Scene from Brokeback Mountain
As long as I'm mentioning them, here is another problem with the actual version: Samweis Gaw-gee, a now hardened adventurer, even with a surprise attack can at best frighten off an assumedly old and sickly giant spider. However, some strange woman, not even an important enough character that I could figure out what her name was, who's never even fought in a battle before, defeats with two quick chops what context suggests is the fastest, fiercest, fliblest lizardbeast of them all. After years of stuff like Quest for Camelot and Moolawn and Schreque gooning them up, finally a film appears of status grand enough to deserve dragonny things in it and this happens. Bah, I say.
I was going to scan the title frame from a Sunday edition of the syndicated comic strip impostor Night Lights and Pillow Fights to place here, but I've just looked at the New Haven Register comics page for the first time in quite some, and couldn't find it. But I'm so glad it isn't there anymore that I don't even feel bad about lacking an appropriate picture or wasting the time. And then I was going to use a yoshi from Tetris Attack, but I'm so glad I deleted the game that I don't feel bad about having wasted more time.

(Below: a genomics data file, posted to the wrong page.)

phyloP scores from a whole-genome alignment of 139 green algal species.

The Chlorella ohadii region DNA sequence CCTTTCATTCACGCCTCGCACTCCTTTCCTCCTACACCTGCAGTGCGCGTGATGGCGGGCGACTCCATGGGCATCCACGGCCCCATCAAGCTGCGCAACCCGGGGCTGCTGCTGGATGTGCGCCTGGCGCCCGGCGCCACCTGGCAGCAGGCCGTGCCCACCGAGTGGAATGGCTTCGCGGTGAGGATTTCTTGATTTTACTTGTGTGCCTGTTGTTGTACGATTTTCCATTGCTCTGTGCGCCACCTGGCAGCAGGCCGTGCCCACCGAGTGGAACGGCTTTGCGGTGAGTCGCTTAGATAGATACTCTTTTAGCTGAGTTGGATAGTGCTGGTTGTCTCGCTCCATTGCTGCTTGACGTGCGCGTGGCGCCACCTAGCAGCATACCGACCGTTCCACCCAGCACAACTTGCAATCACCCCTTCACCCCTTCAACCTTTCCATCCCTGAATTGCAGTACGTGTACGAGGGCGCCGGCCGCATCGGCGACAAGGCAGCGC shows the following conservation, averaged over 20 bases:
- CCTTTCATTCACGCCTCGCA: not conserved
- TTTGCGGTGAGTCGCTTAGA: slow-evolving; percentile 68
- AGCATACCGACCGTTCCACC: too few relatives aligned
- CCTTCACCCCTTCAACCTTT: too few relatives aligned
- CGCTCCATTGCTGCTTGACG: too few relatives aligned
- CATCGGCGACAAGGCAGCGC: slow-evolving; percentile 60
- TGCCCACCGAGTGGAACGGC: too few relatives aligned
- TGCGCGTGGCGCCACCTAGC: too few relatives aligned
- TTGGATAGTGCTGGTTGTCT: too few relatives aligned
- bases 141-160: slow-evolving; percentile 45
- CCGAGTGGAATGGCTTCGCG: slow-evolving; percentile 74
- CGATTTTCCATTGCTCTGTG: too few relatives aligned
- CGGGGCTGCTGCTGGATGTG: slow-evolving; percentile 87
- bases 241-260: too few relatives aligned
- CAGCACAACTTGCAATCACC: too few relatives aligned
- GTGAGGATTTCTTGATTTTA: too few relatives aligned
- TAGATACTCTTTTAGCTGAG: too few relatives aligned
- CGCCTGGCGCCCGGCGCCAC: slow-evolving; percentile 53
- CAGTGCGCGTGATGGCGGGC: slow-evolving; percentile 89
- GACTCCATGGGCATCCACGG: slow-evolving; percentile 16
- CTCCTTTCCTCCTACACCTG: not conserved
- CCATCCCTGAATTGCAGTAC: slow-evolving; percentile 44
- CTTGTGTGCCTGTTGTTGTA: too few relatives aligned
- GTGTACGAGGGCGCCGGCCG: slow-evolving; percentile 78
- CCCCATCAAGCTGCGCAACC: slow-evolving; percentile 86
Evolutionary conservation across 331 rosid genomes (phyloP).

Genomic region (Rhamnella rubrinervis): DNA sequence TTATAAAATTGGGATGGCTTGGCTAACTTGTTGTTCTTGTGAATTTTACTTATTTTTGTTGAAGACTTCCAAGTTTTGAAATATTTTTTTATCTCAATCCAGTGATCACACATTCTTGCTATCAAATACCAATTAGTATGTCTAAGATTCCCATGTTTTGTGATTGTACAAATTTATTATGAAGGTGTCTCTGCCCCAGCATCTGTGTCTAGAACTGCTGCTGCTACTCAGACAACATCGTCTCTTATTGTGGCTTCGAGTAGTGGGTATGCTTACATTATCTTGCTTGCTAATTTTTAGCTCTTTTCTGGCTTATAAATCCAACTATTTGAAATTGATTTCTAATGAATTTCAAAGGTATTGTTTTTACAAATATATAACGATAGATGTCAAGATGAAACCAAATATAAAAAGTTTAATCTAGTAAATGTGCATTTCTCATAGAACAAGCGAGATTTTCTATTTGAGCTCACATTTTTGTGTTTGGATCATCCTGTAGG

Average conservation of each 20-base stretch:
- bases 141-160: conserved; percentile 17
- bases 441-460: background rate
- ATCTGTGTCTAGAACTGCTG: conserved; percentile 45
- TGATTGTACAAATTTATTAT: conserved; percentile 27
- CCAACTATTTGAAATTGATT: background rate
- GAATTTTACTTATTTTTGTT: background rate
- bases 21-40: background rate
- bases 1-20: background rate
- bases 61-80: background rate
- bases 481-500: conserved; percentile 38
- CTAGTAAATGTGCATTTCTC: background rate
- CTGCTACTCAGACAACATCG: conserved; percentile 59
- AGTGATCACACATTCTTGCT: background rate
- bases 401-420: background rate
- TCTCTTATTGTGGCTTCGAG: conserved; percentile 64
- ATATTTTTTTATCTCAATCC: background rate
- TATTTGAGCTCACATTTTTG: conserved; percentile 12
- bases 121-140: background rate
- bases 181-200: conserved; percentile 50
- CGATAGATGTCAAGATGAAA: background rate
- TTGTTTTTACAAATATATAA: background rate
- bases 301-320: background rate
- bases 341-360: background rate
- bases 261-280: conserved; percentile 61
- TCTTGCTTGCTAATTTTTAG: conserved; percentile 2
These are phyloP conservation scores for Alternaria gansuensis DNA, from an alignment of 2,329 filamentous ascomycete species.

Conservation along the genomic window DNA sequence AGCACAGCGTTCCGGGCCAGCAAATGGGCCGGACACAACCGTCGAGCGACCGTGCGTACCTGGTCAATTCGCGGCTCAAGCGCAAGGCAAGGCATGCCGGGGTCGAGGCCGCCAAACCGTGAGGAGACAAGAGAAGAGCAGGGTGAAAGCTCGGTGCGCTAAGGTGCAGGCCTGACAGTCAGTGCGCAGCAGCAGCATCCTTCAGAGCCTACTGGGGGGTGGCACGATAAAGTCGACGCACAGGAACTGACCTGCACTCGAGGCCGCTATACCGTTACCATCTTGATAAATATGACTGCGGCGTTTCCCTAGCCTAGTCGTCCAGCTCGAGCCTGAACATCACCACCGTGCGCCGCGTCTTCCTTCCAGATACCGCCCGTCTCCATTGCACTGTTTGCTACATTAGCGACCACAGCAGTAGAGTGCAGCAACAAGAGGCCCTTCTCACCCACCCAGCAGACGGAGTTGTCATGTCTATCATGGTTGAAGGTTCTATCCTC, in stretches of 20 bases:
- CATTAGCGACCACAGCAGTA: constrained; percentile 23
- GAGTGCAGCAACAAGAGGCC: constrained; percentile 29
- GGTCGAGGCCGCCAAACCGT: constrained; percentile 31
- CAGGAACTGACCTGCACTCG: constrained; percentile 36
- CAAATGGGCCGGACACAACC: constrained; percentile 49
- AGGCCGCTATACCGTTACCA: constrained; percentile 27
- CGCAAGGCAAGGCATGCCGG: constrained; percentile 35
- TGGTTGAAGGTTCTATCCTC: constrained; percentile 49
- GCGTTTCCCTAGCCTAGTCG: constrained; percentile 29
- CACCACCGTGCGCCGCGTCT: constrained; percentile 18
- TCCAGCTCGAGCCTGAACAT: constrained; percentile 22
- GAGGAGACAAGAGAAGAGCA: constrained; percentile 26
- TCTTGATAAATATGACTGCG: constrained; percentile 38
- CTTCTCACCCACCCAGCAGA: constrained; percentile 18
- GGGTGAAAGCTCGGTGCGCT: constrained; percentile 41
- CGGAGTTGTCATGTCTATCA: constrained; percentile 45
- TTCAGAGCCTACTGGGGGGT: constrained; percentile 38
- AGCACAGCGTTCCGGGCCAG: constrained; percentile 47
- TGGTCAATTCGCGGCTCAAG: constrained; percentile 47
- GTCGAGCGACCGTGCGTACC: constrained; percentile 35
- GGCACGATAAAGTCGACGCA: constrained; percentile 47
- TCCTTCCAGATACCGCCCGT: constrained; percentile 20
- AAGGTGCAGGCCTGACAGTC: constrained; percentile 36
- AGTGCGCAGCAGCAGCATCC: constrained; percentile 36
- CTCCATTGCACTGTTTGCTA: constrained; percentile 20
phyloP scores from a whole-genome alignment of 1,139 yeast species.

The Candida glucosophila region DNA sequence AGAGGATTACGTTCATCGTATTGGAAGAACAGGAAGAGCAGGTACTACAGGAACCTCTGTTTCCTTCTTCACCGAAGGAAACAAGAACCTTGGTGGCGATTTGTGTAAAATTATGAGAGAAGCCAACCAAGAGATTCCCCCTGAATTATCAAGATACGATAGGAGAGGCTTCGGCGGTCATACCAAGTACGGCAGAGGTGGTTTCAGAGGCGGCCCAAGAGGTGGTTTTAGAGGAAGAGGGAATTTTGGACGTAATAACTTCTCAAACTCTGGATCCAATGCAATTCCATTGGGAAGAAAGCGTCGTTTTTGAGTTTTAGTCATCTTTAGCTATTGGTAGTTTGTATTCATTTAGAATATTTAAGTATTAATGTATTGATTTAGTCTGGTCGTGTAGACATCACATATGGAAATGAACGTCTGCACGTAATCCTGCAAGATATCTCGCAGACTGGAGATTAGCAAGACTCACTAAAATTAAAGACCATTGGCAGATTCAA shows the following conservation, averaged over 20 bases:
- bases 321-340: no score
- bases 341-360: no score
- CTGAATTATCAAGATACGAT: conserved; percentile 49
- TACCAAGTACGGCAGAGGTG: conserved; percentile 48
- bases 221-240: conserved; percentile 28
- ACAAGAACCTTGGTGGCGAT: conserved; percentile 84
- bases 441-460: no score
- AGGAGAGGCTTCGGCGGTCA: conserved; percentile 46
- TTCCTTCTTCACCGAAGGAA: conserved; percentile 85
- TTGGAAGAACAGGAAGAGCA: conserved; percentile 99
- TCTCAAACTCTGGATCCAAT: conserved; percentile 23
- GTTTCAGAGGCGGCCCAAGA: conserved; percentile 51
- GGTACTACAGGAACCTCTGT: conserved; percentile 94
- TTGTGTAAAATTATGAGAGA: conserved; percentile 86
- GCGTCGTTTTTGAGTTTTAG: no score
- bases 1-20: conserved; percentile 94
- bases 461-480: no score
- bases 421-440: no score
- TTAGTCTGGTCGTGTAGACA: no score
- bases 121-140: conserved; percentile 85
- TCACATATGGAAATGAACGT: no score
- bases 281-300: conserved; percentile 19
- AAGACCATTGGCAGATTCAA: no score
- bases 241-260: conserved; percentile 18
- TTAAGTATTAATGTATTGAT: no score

I'd still rather see the king return again than listen to Truman Chipotle for 90 minutes. He sounds exactly like all the occupational therapists at the special school I used to go to. Not in the voice so much (though that is annoying in a different category) as the unbearably gentle inflection, sincere or otherwise. It's like rubbing the tip of a feather on my forehead, one time. No! That will not do! I need to take the entire length of the feather and scrape it across now! Both ways! Again! Harder and harder! Make me bleed, you breathy baby-talk babbling boobarian!|